GREENSBORO, N.C. (BP)–Families are important to Woman’s Missionary Union — so important that WMU spent most of its report to the Southern Baptist Convention emphasizing key opportunities for families to learn about and do missions together.
“Families — that’s where a love for missions begins,” Wanda Lee, WMU executive director, said.
“Children learn from their parents or, in some cases, parents learn from their children. When children work alongside their parents through ministries that make a difference in the lives of others, they realize the value of serving God; and a future generation is better equipped to be involved in missions,” Lee said.
WMU has responded to these growing needs by implementing a new versatile line of missions curriculum and implementing FamilyFEST, an intergenerational missions experience.
The new curriculum, called “Generation M” (missions), is based on the Book of Acts. The lessons are downloadable off the Internet and designed for small churches, cell groups or individual study. Each of the 13 session units features suggestions for missions activities that families can do together.
Another custom-made opportunity for families is FamilyFEST – offering families a chance to engage in missions together. This is an extension of WMU’s MissionsFEST, which involves adult volunteers from across the United States in missions initiatives with Southern Baptist personnel. FamilyFEST reaches out with volunteers from the age of 6 and up.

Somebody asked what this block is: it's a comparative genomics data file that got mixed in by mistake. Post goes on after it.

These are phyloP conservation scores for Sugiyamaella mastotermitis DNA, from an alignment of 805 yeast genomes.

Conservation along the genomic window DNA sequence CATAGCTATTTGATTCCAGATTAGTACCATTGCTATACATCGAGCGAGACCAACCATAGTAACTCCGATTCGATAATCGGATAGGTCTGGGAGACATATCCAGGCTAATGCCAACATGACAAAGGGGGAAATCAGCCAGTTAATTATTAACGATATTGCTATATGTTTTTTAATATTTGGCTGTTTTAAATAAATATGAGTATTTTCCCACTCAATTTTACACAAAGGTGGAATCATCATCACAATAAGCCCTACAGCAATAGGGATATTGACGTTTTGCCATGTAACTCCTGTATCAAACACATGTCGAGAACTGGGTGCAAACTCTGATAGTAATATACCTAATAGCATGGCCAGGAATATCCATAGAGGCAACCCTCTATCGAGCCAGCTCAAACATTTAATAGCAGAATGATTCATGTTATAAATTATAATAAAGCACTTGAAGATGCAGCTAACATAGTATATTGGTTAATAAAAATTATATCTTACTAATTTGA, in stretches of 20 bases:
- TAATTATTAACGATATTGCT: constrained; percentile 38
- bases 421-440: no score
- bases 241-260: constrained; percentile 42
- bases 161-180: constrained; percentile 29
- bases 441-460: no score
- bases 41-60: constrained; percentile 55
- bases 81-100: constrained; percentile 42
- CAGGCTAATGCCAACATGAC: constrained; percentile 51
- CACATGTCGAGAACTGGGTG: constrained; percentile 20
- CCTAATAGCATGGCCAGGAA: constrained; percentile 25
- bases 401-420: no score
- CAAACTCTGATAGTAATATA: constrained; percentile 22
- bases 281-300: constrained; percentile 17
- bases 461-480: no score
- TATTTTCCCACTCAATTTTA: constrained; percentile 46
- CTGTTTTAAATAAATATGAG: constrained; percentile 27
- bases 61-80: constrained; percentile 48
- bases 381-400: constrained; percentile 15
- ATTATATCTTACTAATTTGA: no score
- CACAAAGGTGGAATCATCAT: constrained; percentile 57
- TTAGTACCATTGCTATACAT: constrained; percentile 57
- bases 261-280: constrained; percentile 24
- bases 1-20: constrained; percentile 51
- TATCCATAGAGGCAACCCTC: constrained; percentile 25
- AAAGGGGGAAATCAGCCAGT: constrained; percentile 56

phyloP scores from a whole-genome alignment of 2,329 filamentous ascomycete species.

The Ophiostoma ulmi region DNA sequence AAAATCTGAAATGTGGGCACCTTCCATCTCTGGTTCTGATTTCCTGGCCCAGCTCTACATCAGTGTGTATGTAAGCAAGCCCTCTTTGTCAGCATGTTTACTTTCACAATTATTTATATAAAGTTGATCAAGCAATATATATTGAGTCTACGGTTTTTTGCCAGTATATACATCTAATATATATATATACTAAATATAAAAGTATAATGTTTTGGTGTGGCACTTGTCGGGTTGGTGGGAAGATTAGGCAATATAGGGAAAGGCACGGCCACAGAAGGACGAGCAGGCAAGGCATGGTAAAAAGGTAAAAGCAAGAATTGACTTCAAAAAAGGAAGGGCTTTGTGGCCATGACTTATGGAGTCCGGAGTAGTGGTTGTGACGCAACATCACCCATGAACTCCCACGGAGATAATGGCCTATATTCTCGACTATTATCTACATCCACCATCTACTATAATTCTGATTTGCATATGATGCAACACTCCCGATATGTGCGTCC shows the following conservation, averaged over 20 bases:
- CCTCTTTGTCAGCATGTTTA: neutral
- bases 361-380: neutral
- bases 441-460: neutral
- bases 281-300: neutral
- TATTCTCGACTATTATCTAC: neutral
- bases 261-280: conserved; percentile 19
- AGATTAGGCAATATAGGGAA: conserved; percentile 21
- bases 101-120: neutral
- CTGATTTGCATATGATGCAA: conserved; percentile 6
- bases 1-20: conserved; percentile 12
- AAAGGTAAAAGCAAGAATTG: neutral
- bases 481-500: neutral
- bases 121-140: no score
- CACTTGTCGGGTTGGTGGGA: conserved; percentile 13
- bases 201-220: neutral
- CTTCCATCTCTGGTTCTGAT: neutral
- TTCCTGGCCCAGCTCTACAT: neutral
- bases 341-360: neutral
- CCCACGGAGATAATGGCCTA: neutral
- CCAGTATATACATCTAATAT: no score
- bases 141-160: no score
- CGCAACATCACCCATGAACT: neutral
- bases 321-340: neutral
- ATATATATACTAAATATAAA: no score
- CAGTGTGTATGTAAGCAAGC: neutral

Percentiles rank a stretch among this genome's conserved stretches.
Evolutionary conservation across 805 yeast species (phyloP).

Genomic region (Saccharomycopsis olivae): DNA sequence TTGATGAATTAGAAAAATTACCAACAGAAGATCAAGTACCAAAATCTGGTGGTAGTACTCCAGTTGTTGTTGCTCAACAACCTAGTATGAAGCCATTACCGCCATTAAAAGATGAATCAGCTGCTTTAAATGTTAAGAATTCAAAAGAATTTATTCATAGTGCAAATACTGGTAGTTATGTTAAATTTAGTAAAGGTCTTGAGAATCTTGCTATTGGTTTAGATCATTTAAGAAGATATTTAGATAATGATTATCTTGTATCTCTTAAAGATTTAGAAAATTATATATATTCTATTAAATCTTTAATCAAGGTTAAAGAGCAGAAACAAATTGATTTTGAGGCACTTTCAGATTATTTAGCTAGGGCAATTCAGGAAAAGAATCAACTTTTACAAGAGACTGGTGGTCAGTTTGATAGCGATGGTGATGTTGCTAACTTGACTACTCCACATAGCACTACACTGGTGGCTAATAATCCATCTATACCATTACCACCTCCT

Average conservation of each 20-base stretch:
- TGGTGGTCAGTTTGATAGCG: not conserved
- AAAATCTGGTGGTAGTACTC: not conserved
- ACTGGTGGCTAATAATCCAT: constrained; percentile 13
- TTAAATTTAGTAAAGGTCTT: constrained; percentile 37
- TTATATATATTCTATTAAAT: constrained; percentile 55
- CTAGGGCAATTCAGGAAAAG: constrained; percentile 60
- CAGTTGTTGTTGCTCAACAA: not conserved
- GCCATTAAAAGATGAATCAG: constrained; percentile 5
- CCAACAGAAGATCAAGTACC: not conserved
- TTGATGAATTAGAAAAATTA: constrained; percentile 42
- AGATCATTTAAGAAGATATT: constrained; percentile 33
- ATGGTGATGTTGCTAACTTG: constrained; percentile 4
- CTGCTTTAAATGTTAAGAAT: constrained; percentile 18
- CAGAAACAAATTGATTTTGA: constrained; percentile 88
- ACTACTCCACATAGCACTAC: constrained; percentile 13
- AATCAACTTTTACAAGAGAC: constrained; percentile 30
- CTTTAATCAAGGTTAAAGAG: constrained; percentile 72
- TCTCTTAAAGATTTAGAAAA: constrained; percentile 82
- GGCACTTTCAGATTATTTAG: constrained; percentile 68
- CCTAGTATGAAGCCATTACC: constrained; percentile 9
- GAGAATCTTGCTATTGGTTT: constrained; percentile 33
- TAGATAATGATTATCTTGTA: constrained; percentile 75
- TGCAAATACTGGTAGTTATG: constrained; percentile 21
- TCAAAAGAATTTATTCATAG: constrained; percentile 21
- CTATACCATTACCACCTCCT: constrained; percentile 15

“For the families who understand and appreciate the importance of praying for and giving to missions but also want to experience missions through action –- to be the hands and feet of Christ -– MissionsFEST and FamilyFEST are the perfect avenues for allowing that to happen,” Kaye Miller, national WMU president, said.
There have been 17 MissionsFESTs since its inception in 2000 and 10 FamilyFESTS since 2001. At the completion of this year’s events, nearly 4,000 volunteers will have served more than 113,000 hours sharing the love of Christ.
Teaching families about stewardship and promoting sacrificial giving through missions education helped Southern Baptists’ mission offerings reach record totals, Lee said. The 2005-06 Lottie Moon Christmas Offering for International Missions recorded $137.9 million while Annie Armstrong Easter Offering for North American missions came in at $53 million in 2005.
“Stewardship and sacrificial giving for the cause of missions has been at the heart of WMU since 1888. Promoting the Cooperative Program is something we’ve always done as well,” Lee said. “What is needed is an ongoing infusion of these principles (of biblical stewardship) through the teaching of the church — the kind of teaching found in age-appropriate missions organizations.”
Miller pointed out that according to the SBC’s 2005 Annual Church Profile, churches that have WMU organizations gave significantly more to CP and the two missions offerings than those churches without WMU.
Rounding out a total missions experience for family members in their teens, WMU will host a special event for junior high, high school and college girls. “Blume,” formerly known as the National Acteens Convention, is open to all girls -– whether they are involved in Acteens or not – July 10-13, 2007, in Kansas City, Mo.